The ongoing question of who can win the battle between luxury Swiss watches and modern Smartwatches continues to overshadow many of the leading players, meaning no time to relax for luxury Swiss watchmakers, as they meet the challenge head on.
In a market where prestige and extravagance were the driving force keeping the market buoyant, things are changing. In previous years China has been a major driving force behind exports which have now dropped for a second consecutive year as Chinas` collective belts are tightened.
This all means the Swiss watch market needs to and is actively changing their approach in an ever-changing marketplace to better reflect the opportunities presented to them.
This is happening in a number of ways, such as big brands “broaden their luxury market entry point” to attract a wider buying public into space. This offers their latest and greatest pieces alongside some more affordable entry level pieces.
Good examples of this were present at this year’s SIHH trade show where Parmigiani Fleurier and Baume & Mercier both entered the entry-level market, aiming to fill a potentially huge market space.
That’s not to say these entry level pieces are something to be sneered at, on the contrary, these are nice timepieces based on the top of the range models but, toned down to fit the entry level price point. One such example at this year’s SIHH was the renowned watchmaker Parmigiani Fleurier whose pieces demand and an average price of $29000, have entered the market with the Tonda 1950 in Steel for something under $10000.
The original Tonda 1950 came with a number of dial options in a 39mm white or pink gold case, with the exception of a titanium limited edition. The case housed their own in-house ultra-thin, micro-rotor, calibre PF701 movement produced by their sister company Vaucher, offered at a starting price upwards of $15,000.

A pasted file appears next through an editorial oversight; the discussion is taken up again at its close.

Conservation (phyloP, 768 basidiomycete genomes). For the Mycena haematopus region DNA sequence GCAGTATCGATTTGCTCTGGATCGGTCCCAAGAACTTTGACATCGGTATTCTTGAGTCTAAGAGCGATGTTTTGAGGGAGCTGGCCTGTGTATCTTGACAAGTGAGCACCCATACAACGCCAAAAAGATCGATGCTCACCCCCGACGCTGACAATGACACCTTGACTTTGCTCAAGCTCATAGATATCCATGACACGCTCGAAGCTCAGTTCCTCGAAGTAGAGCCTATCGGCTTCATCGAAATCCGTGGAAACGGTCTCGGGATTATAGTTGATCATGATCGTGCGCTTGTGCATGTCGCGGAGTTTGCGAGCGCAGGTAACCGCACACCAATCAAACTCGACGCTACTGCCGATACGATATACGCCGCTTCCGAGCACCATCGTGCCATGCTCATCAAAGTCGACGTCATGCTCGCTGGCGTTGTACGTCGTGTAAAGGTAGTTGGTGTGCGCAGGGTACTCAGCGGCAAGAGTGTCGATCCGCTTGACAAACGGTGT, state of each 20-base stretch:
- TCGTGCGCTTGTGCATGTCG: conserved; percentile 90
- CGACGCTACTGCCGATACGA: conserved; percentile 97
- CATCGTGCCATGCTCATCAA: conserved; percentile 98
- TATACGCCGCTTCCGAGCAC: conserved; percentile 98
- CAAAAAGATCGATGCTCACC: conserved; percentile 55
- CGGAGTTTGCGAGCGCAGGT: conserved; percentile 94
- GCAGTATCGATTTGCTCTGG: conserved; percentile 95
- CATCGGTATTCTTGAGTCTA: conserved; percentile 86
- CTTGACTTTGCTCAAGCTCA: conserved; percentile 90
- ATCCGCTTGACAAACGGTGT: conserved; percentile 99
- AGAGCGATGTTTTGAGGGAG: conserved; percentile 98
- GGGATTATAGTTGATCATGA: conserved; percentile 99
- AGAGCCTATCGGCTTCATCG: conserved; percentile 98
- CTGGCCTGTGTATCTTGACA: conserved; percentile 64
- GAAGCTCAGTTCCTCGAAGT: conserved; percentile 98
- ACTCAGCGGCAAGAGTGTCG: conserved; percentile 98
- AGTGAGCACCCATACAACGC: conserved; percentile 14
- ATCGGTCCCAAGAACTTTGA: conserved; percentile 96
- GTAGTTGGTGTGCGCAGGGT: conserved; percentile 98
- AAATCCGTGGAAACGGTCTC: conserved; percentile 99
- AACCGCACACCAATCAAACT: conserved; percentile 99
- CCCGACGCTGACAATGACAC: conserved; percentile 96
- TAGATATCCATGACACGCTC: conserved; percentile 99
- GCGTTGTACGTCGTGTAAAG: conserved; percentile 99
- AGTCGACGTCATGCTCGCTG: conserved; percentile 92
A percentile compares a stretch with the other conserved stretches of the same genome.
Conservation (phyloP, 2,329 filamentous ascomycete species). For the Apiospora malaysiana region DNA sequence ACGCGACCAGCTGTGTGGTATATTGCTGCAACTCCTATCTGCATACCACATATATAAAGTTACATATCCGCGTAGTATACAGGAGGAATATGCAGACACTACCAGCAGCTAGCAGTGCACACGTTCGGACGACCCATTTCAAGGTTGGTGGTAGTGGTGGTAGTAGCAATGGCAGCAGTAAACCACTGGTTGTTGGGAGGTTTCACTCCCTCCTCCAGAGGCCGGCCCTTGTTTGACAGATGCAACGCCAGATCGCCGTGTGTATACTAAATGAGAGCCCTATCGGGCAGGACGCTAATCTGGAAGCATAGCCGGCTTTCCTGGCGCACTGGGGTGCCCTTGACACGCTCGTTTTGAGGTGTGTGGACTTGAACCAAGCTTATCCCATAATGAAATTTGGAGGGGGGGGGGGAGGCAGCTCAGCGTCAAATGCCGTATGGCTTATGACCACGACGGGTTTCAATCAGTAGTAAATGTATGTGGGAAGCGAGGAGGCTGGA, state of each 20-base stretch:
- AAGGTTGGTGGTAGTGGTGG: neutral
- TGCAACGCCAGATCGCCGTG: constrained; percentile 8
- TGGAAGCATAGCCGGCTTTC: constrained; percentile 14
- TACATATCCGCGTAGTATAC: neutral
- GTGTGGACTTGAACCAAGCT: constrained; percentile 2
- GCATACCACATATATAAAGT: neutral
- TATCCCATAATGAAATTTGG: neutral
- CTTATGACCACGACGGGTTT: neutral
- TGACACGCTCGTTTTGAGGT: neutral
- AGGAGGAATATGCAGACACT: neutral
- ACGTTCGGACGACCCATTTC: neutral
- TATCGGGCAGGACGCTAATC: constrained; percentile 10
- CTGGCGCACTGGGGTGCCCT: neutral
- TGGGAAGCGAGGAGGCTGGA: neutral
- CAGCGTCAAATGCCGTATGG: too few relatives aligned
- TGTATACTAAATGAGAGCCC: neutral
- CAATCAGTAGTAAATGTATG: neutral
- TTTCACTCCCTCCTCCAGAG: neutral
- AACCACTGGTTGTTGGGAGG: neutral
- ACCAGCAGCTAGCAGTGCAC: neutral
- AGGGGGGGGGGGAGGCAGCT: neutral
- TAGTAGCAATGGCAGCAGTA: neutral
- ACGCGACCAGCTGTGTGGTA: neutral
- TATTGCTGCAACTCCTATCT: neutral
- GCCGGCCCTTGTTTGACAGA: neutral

The new offering in steel is slightly larger at 40mm diameter but the shape remains the same as do the alpha-shaped hours and seconds hands in polished steel with embedded luminescence. The dial which is so similar I can’t see the difference is available in black or silver on a leather strap. This piece combines Dress watch simplicity and subtlety of design to bring you a refined piece perfect for black tie or day suit wear.
The most satisfying thing is the knowledge the beat heart of the steel Tonda 1950 is the very same as in the original gold editions, so you really do have a full blown Tonda 1950 in a steel case for a very reasonable $9000.
Baume & Mercier
Not to be outdone by the competition other watchmakers at SIHH were also showing off their entry-level pieces. A fine example is Baume & Mercier introducing the new Classima collection with prices starting at 950 francs or $954 at the time of writing. Clearly, Baume & Mercier are making a supreme effort to enter the otherwise ignored lower level entry point making this collection the least expensive and more easily accessible timepieces at the show.
The Classima 10214 is a lovely piece designed to offer the option to wear a fine watch through your entry level years rather than just dreaming about it. With the easy price tag, you get the real Baume & Mercier experience.
The stainless steel case is perfectly sized to fit under the cuff but shiny enough not to get lost in its surroundings. Housed in the case is an opaline silver dial with Roman numerals raised on the perimeter and Blue feuilles hands.